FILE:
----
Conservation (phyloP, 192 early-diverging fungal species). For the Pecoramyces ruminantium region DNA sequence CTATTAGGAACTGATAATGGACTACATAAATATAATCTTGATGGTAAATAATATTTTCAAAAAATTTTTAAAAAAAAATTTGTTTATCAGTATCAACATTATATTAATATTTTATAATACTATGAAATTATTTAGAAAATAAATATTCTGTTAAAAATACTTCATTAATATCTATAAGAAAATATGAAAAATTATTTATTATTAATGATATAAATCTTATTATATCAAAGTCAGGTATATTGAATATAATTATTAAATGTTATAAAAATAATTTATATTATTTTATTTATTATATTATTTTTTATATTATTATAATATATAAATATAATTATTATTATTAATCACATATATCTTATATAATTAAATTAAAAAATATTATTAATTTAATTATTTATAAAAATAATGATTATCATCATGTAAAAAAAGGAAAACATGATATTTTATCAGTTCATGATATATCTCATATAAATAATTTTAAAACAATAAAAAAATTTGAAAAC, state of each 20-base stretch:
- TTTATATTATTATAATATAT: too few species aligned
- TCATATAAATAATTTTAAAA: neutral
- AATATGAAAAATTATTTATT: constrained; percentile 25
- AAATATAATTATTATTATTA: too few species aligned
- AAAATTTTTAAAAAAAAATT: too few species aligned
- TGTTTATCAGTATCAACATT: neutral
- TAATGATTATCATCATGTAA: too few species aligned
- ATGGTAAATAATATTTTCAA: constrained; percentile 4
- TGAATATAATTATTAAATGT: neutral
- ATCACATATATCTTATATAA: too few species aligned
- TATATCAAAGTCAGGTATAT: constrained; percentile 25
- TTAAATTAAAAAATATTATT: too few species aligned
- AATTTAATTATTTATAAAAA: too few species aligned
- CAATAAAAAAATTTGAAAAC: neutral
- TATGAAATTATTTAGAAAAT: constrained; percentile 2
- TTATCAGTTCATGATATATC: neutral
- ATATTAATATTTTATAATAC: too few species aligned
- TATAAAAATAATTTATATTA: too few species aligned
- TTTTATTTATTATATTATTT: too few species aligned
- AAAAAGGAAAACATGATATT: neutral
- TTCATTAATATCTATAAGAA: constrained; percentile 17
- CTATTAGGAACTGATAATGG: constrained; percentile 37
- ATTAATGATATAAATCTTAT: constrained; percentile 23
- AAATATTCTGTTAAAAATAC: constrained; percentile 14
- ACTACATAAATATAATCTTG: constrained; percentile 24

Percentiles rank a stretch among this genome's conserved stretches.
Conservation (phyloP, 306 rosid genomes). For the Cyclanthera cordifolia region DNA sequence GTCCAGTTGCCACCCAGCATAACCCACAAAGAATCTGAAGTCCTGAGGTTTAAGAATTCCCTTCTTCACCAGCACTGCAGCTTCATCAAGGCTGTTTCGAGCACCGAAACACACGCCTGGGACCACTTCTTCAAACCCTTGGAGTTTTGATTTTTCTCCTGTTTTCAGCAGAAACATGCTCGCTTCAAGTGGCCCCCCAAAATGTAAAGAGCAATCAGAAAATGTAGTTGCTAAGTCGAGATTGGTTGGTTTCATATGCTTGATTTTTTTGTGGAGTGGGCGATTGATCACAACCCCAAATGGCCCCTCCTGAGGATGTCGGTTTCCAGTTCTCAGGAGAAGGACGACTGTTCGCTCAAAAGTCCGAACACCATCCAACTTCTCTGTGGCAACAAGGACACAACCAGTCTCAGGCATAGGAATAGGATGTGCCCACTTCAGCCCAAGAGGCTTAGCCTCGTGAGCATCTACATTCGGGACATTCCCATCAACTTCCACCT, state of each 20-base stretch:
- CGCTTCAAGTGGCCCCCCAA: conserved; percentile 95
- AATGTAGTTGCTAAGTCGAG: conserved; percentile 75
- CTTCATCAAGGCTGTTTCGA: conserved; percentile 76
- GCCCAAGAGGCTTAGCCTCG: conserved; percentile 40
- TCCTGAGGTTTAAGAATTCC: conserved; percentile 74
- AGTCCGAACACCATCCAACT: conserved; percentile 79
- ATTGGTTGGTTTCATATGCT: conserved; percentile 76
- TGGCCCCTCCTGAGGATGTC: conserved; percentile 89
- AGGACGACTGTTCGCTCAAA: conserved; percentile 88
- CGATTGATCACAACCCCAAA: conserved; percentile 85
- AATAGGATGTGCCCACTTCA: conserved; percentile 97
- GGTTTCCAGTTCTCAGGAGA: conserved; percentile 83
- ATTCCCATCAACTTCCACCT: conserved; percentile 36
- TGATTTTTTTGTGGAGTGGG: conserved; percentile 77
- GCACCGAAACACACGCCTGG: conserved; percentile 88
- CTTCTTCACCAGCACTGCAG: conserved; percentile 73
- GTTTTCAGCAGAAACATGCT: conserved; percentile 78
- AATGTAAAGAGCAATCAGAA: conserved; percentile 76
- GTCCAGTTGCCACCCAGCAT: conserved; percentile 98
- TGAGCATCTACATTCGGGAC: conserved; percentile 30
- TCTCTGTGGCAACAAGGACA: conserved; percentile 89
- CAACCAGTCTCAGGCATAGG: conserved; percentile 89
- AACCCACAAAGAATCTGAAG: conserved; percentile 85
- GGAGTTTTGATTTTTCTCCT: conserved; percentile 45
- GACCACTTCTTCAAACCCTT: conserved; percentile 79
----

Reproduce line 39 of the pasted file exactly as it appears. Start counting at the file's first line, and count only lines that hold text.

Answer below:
- AATAGGATGTGCCCACTTCA: conserved; percentile 97